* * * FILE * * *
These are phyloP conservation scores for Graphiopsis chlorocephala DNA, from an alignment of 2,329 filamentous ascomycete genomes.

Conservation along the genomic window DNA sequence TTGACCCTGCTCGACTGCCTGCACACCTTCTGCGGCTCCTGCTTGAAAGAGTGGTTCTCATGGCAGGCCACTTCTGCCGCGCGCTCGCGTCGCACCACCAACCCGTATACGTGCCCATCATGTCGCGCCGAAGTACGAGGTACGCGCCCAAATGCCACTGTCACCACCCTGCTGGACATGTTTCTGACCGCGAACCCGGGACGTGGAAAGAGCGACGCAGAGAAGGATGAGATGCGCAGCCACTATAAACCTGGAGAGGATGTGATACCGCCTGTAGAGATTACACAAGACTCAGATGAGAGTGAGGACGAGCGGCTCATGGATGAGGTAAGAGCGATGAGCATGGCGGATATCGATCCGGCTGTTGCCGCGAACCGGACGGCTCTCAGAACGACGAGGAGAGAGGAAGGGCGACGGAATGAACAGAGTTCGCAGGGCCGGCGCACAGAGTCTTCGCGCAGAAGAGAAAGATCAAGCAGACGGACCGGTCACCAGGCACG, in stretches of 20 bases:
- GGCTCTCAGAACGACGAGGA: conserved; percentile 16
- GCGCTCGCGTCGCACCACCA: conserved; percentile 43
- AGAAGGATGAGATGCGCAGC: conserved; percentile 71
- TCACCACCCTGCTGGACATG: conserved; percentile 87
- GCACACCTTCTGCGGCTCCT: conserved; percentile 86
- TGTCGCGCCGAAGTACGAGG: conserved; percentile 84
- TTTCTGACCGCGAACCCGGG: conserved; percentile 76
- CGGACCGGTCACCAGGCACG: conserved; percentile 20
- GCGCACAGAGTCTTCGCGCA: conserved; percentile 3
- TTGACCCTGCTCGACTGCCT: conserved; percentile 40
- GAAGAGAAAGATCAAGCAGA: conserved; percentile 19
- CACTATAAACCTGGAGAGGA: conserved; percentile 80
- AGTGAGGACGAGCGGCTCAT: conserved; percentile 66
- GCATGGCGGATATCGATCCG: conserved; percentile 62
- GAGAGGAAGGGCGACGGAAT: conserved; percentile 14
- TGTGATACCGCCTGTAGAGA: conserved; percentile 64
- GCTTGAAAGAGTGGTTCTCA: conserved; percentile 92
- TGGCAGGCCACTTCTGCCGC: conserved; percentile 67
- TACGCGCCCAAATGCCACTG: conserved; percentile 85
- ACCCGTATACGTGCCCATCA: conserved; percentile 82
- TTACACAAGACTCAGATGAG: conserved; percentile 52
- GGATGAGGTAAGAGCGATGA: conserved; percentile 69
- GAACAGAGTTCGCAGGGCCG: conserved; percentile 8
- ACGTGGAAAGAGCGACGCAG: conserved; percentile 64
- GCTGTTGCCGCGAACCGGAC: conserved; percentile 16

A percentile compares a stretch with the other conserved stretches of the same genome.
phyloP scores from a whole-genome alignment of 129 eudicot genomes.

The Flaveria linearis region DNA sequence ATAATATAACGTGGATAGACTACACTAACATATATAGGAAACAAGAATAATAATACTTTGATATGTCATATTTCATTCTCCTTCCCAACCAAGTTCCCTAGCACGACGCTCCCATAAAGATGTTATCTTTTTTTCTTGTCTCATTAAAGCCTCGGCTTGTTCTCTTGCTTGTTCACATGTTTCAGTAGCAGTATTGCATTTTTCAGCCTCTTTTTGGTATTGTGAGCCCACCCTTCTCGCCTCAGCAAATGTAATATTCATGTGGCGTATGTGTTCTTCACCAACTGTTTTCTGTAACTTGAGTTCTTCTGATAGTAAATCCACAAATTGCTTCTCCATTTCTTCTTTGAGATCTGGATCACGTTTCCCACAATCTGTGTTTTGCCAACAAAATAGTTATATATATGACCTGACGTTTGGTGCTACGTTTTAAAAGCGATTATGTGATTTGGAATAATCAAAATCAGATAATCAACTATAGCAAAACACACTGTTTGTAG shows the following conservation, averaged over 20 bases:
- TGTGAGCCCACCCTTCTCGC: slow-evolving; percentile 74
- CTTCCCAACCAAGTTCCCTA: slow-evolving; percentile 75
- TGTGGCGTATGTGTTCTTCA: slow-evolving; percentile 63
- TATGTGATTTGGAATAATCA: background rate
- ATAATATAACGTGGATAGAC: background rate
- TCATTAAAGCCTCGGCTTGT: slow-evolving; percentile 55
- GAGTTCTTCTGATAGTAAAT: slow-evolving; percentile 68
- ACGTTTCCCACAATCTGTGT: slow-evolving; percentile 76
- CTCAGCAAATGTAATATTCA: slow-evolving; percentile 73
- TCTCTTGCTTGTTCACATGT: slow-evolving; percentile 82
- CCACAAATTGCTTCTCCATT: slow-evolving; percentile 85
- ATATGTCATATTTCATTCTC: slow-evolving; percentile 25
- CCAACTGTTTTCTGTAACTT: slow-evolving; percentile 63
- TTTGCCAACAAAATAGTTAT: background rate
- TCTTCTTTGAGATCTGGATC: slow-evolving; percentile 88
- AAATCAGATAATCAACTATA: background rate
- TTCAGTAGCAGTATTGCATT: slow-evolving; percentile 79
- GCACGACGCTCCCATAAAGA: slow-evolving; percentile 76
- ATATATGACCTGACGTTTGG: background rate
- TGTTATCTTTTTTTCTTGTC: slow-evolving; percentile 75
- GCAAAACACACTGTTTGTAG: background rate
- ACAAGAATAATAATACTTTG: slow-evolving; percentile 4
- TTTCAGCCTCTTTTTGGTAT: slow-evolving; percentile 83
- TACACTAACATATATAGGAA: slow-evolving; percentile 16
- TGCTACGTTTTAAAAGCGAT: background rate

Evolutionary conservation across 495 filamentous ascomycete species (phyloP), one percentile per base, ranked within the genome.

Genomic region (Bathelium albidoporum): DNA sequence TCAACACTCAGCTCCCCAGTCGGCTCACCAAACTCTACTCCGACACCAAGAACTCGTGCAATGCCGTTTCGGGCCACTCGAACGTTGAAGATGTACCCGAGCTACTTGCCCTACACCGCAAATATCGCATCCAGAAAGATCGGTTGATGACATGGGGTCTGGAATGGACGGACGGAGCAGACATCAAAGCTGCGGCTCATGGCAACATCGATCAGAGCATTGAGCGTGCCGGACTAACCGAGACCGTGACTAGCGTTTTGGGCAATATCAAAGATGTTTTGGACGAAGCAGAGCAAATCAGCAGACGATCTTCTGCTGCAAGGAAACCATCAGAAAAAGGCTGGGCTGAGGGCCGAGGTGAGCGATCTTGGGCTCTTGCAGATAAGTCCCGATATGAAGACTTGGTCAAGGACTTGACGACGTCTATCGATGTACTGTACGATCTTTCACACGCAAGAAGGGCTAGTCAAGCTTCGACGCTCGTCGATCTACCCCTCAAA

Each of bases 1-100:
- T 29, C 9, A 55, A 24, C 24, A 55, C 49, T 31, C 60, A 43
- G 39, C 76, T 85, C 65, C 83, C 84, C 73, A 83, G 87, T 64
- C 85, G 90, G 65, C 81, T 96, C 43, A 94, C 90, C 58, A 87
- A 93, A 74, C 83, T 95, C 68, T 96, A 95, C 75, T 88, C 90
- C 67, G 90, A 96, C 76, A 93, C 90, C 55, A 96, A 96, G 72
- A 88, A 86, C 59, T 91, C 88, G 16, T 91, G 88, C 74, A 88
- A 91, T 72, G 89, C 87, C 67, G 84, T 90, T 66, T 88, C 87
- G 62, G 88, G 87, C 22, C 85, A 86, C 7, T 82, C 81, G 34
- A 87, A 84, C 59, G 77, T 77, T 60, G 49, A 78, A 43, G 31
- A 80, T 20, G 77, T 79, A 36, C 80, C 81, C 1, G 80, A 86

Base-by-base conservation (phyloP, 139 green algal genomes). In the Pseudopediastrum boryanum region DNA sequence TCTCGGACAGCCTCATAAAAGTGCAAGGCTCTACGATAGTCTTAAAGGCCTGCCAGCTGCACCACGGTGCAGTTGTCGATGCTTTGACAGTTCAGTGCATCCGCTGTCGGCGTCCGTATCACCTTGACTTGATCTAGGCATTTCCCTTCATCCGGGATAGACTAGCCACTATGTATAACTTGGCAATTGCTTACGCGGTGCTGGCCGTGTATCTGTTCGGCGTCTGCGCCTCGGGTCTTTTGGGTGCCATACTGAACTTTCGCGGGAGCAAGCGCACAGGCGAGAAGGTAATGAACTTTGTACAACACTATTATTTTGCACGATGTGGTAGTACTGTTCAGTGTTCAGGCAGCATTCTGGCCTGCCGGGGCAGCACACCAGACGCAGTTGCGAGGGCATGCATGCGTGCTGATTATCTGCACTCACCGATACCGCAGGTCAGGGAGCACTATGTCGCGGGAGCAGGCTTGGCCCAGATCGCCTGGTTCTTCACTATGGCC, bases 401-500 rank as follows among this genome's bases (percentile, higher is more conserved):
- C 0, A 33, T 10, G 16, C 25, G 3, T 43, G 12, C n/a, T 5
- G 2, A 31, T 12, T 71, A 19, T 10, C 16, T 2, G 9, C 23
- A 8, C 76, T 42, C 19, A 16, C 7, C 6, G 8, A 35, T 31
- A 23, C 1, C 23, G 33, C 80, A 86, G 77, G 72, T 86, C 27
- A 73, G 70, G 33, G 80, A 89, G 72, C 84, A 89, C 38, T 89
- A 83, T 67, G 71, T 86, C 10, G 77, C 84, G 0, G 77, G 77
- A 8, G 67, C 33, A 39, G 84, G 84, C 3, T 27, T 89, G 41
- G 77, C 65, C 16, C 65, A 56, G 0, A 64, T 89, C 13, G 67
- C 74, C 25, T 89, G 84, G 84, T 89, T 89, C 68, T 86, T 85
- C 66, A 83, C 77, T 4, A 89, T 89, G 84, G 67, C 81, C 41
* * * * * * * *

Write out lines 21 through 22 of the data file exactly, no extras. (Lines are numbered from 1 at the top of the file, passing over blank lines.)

- TACGCGCCCAAATGCCACTG: conserved; percentile 85
- ACCCGTATACGTGCCCATCA: conserved; percentile 82